‘Iran top jailer of journalists’ says CPJ report

China, Burma,Vietnam, Syria, and Turkey lag behind

Iran is officially the worst jailer of journalist, according to a survey published by the Committee to Protect Journalists, a New York based organisation that promotes press freedom and journalist rights.

The report notes that the number of journalists imprisoned worldwide “shot up more than 20 percent to its highest level since the mid-1990s,” thanks largely to the clampdown on journalists in the Middle East and North Africa.

The CPJ study, which was made public on Thursday, listed “179 writers, editors, and photojournalists” behind bars, an increase of 34 compared to the group’s 2010 report.

“Iran was the world’s worst jailer, with 42 journalists behind bars, as authorities kept up a campaign of anti-press intimidation that began after the country’s disputed presidential election more than two years ago,” CPJ added.

Eritrea, China, Burma,Vietnam, Syria, and Turkey trailed behind Iran as the world’s worst imprisoners of journalists.

The review suggested that Iran had “maintained a revolving cell door” since its rigged 2009 presidential election, “freeing some detainees on furloughs even as they make new arrests.”

“Journalists freed on furloughs often post six-figure bonds and endure severe political pressure to keep silent or turn on their colleagues.”

According to the CPJ, more than half of Iran’s detained journalists “are being held on anti-state charges.”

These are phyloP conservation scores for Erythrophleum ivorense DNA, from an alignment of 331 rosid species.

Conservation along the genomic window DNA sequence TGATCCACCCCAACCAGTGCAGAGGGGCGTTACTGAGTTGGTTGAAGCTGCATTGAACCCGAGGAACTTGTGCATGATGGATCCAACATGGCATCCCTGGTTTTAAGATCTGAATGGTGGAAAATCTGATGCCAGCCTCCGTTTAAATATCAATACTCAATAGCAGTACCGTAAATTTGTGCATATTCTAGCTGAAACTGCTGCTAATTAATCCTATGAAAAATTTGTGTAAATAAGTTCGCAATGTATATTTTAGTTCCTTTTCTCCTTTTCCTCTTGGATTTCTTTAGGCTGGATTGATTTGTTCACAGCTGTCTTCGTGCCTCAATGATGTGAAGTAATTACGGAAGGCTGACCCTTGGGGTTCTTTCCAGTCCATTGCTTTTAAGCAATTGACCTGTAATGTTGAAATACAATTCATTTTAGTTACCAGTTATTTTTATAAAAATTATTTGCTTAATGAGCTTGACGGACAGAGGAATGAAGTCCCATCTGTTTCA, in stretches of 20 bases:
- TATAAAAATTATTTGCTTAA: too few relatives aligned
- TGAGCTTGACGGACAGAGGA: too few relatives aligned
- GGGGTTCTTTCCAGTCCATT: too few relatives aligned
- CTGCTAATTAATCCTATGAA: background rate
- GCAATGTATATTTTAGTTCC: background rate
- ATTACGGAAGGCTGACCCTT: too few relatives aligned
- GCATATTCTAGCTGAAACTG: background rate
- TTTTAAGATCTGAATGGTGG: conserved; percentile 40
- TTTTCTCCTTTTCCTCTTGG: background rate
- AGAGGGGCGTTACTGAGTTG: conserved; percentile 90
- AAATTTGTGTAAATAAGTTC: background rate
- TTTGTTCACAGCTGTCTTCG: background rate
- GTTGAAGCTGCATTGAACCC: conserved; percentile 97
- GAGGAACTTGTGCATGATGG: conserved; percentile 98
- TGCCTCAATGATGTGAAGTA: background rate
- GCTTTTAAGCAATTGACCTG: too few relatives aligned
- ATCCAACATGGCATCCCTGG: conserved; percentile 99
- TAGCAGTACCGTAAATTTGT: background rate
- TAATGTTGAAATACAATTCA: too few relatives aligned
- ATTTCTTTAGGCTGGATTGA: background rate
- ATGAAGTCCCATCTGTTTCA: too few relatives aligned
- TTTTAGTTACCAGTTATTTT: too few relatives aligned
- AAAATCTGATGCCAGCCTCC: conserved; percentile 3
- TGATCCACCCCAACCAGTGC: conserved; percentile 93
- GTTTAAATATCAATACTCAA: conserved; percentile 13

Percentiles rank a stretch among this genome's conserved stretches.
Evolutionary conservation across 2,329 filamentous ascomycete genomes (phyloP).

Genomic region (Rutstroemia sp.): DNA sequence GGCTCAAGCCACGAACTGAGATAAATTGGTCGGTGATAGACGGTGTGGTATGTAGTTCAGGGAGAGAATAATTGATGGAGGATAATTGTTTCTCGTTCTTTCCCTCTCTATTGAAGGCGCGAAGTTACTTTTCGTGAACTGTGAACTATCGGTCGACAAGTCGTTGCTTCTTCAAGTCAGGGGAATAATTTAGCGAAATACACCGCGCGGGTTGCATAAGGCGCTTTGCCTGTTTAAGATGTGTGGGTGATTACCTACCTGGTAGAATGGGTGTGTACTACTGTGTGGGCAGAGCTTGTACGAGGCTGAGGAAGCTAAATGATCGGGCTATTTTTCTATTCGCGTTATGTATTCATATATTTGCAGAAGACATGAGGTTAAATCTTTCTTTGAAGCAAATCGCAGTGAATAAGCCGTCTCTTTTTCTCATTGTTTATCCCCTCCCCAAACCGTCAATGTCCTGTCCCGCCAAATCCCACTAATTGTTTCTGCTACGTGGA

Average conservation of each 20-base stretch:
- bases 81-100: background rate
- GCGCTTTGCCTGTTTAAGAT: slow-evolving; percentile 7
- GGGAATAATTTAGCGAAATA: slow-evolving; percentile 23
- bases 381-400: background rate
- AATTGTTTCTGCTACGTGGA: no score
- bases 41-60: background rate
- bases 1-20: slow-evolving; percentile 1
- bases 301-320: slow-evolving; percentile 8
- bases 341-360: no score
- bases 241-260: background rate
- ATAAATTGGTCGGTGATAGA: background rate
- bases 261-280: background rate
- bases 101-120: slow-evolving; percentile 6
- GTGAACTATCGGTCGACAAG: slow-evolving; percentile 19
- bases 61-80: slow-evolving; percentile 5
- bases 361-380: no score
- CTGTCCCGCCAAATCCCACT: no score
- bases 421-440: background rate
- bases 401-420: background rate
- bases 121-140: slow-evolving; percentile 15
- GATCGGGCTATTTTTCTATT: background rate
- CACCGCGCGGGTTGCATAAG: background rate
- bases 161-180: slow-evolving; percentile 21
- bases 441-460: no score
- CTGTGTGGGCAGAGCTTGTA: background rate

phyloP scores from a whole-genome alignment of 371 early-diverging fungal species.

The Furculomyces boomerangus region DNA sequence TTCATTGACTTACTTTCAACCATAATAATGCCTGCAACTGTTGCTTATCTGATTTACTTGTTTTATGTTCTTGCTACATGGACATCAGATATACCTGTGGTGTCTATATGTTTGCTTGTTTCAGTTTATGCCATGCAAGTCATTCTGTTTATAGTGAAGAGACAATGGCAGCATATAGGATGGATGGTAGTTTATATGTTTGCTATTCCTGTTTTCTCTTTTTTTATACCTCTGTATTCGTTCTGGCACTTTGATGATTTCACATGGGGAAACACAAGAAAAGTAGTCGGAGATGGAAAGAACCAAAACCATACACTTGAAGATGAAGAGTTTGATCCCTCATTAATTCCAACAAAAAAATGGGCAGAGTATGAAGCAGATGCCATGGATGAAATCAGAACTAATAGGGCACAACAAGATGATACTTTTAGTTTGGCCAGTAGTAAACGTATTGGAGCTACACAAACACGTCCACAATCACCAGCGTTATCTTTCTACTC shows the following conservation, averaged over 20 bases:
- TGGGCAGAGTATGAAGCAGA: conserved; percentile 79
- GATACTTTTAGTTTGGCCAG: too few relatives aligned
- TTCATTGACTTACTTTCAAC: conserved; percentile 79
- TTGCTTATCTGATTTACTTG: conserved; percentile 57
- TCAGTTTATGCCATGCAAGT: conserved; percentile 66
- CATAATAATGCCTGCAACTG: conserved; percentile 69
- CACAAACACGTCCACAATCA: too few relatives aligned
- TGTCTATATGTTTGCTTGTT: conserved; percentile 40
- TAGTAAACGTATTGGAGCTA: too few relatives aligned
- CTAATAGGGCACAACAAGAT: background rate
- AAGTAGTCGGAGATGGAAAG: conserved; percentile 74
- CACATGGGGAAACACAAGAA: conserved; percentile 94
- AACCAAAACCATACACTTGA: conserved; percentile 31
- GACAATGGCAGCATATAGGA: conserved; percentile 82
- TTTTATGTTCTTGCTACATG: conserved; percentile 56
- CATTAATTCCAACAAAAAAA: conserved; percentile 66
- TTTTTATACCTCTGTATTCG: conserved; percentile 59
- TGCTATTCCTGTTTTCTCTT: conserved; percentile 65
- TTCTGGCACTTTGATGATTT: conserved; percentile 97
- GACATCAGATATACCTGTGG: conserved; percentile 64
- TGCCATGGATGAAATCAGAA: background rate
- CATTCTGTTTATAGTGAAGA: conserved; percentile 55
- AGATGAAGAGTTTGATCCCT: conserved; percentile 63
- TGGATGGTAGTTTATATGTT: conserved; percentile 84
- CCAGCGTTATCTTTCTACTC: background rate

“Antistate charges such as treason, subversion, or acting against national interests are the most common allegations brought against journalists worldwide. At least 79 journalists were being held on such charges,” the survey found.

Based on the report’s findings, most of the jailed journalists (86) who felt the wrath of their regimes were those whose work had appeared online. “Print journalists constituted the second largest professional group, with 51 jailed worldwide. The other detainees were from radio, television, and documentary filmmaking.”

The CPJ notes that for “the first time in more than a decade, China did not lead or jointly lead the list of countries jailing journalists.”

“That it was supplanted in 2011 was a reflection of the high numbers in Iran rather than a significant drop in China,” it continued.

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1 Comment

  1. Fortunately, technology allows any journalist, no matter where they are in the world, to protect themselves from violent reprisal for exposing corruption. There are ways to publish anonymously online that are much more robust than simply registering a domain by proxy or posting an anonymous comment_content. Reporters can let the strength of their evcomment_IDence speak for itself without risking unjust reprisal for delivering the message.

    Anonymous sources can also be protected by citing to anonymous websites instead of trying to protect the anonymous source. Journalists no longer have to rely on spotty legal protection and corrupt governments around the world to protect them.

    Article On Journalist Protection

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